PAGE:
Microautoradiography is a powerful tool, with which the uptake of specific radiochemicals by individual cells can be determined. This method has been applied in many ecological studies (e.g. Brock and Brock, 1968; Maier and Gallardo, 1984; Karner and Fuhrman, 1997; Gray et al., 1999b); however, its major limitation is the inability to link the uptake of a substrate by a cell with its phylogenetic identity. In contrast, FISH allows the phylogenetic identity of uncultured cells to be determined, but because phylogeny and phenotype are rarely congruent, little can be concluded regarding a cell's metabolic capabilities (Amann et al., 1996; Amann and Ludwig, 2000). Recently, microautradiography and FISH have been combined to exploit the complementary strengths of the two approaches. A number of acronyms have been devised for the slightly different approaches used, e.g. MAR-FISH (microautoradiography-fluorescence insituhybridization; Lee et al., 1999), STAR-FISH (substrate tracking autoradiography-fluorescence insituhybridization; Ouverney and Fuhrman, 1999) and MICRO-FISH (microautoradiography-fluorescence insituhybridization; Cottrell and Kirchman, 2000). However, all the methods differ only in detail, and we shall refer to them collectively by the more generic term combined microautoradiography and FISH (Gray et al., 2000). To date, combined microautoradiography and FISH have been applied in a small number of studies of natural and engineered environments. The method was first used to determine organic and inorganic substrate use by ammonia-oxidizing bacteria, inorganic phosphate-accumulating bacteria and members of the Proteobacteria present in activated sludge (Lee et al., 1999). This demonstrated that environmental perturbations such as induced anoxia had dramatic effects on the uptake of labelled substrates and that members of the beta-Proteobacteria were potentially important in enhanced phosphorus removal. Its application to marine bacterioplankton has further demonstrated that alpha-Proteobacteria and members of the Cytophaga–Flavobacterium group, which together accounted for ≈ 55% of the bacterial cells present, assimilated tritiated amino acids (Ouverney and Fuhrman, 1999). One recent study has demonstrated that the newly discovered low-temperature marine Archaea, now known to be abundant in marine environments, are also capable of assimilating dissolved amino acids at nanomolar concentrations (Ouverney and Fuhrman, 2000). However, in this study, a mix of four Archaea-specific probes – one general archaeal probe, two probes specific for group I Crenarchaeota and a fourth probe specific for the marine group II Euryarchaeota– was used to increase the sensitivity of FISH detection, and it was not possible to attribute uptake of the amino acids to a specific group of marine Archaea. However, from the autoradiographic and FISH data, and measurement of a population maximum at 200 m depth, it was concluded that at least some of the Archaea were heterotrophic. Combined microautoradiography and FISH have also been used to determine the relative contribution made to the utilization of marine dissolved organic matter (DOM) by different prokaryotic groups (Cottrell and Kirchman, 2000). In a study of North American coastal and estuarine waters (Cottrell and Kirchman, 2000), it was determined that a number of the predominant bacterial groups present (members of the α, β and γ subdivisions of the Proteobacteria and members of the Cytophaga–Flavobacterium group) showed very distinct patterns of DOM uptake. When aliquots of sea water were incubated with tritiated chitin, N-acetyl glucosamine (NAG), protein and amino acids, it was shown that no particular group dominated the consumption of all DOM fractions. For instance, a high proportion of the Cytophaga–Flavobacterium group were consumers of chitin, NAG and protein even when they constituted a small fraction of the total population, but only a small proportion of this group was involved in the assimilation of dissolved amino acids. In contrast, α-Proteobacteria were the predominant bacteria consuming amino acids. The complex patterns of DOM fraction utilization, which did not correlate with the relative abundance of the bacterial groups, prompted the authors to suggest that, in models of organic matter cycling in marine environments, it would be important to take account of the composition of bacterial communities and, for instance, consumption of chitin might be dominated by members of the Cytophaga–Flavobacterium group even if they represented only a small proportion of the bacterioplankton.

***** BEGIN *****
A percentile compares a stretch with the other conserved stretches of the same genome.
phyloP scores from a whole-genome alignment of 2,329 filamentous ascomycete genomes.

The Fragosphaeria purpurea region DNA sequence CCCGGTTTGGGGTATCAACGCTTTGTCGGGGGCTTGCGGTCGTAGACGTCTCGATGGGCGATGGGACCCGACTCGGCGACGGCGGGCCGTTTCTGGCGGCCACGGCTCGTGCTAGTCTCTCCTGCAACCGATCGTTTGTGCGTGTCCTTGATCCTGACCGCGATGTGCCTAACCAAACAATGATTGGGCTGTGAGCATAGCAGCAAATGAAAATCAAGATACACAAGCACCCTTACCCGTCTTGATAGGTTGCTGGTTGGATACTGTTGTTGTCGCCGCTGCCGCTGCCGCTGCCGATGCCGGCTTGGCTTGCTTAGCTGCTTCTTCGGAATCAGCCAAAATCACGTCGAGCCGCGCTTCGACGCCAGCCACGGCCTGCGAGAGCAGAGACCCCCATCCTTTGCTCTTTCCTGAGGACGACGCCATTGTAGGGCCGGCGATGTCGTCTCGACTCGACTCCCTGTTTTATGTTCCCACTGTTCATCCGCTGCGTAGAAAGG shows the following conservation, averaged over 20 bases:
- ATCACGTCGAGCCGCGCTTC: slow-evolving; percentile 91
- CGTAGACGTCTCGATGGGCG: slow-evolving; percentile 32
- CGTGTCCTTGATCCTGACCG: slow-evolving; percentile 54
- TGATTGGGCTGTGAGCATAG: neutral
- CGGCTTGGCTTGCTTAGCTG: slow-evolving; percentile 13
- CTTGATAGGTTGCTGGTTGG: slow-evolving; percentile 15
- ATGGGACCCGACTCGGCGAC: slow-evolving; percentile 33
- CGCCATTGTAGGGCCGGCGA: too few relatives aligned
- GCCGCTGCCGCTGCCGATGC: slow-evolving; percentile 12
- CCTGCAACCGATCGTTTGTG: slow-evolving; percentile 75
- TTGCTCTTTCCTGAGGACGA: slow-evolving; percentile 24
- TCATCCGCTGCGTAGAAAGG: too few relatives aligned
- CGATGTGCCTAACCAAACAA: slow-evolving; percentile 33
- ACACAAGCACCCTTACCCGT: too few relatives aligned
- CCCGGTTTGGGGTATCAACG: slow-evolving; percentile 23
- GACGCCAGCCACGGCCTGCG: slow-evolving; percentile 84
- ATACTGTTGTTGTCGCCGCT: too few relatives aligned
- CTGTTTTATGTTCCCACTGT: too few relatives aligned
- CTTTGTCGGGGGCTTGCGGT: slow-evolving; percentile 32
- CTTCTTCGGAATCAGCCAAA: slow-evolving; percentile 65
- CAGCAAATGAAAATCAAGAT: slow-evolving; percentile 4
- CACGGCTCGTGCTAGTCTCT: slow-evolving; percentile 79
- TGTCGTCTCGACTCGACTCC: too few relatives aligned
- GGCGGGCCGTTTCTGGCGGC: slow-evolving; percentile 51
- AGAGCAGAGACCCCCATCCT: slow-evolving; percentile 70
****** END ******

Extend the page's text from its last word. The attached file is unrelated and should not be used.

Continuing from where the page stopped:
The association of rather broad phylogenetic groupings with uptake of particular radiolabelled substrates has provided some insight into the role of different bacteria in natural and engineered ecosystems. However, combined microautoradiography and FISH can be equally applied at a much finer phylogenetic resolution and has been used to investigate the physiology of Thiothrix spp. involved in filamentous sludge bulking (Nielsen et al., 2000). Excessive growth of filamentous bacteria in activated sludge is responsible for impairing sludge settling, resulting in reduced performance – a phenomenon known as bulking. Many different filamentous bacteria can cause bulking of activated sludge. These can be difficult to distinguish morphologically and can have different metabolic properties. Accordingly, detailed information on the metabolic properties of different filamentous bacteria involved in bulking is considered to be of value for the formulation of strategies to control their growth. Filamentous bacteria from activated sludge are notoriously difficult to maintain in laboratory cultures and, consequently, our understanding of their metabolic properties is limited. For this reason, combined microautoradiography and FISH have been used to determine whether members of the genus Thiothrix identified in situ in bulking activated sludge are physiologically homogeneous and if the provision of inorganic electron donors promotes mixotrophy. Culture-based studies have shown that some filamentous bacteria from activated sludge (e.g. Thiothrix spp.) include representatives that are facultative chemolithoautotrophs, mixotrophic or heterotrophic (Williams and Unz, 1989). The occurrence of mixotrophic Thiothrix spp. has been considered a significant factor giving Thiothrix spp. a competitive advantage over heterotrophs and leading to bulking. The extent of uptake of [14C]-acetate and [14C]-bicarbonate by filaments that hybridized to a fluorescently labelled oligonucleotide probe specific for Thiothrix nivea and some other members of the genus Thiothrix was determined directly in activated sludge samples subjected to a range of environmental conditions (Nielsen et al., 2000). Uptake of acetate by Thiothrix filaments was noted, especially in the presence of added thiosulphate, as was the assimilation of labelled bicarbonate. However, bicarbonate uptake only occurred in the presence of thiosulphate, thiosulphate and acetate or in cells that had deposited intracellular elemental sulphur. Although these results clearly suggested that the Thiothrix cells were either heterotrophic or mixotrophic, the authors also concluded that Thiothrix filaments were capable of chemolithoautotrophic growth. This conclusion was based on an estimated incorporation of 2.8 g of carbon from bicarbonate mol−1 thiosulphate consumed, a yield comparable with cultured Thiothrix spp. growing chemoautotrophically in a chemostat (Nielsen et al., 2000). In this particular study, all the Thiothrix filaments identified behaved in a similar fashion, suggesting that they were physiologically homogeneous. Extending these studies to other filamentous bacteria promises to aid in the elucidation of environmental factors that lead to activated sludge bulking and, ultimately, the development of diagnostic tools to identify rapidly specific types of bulking and appropriate remedial strategies targeted at the specific physiological properties of the culprit organisms.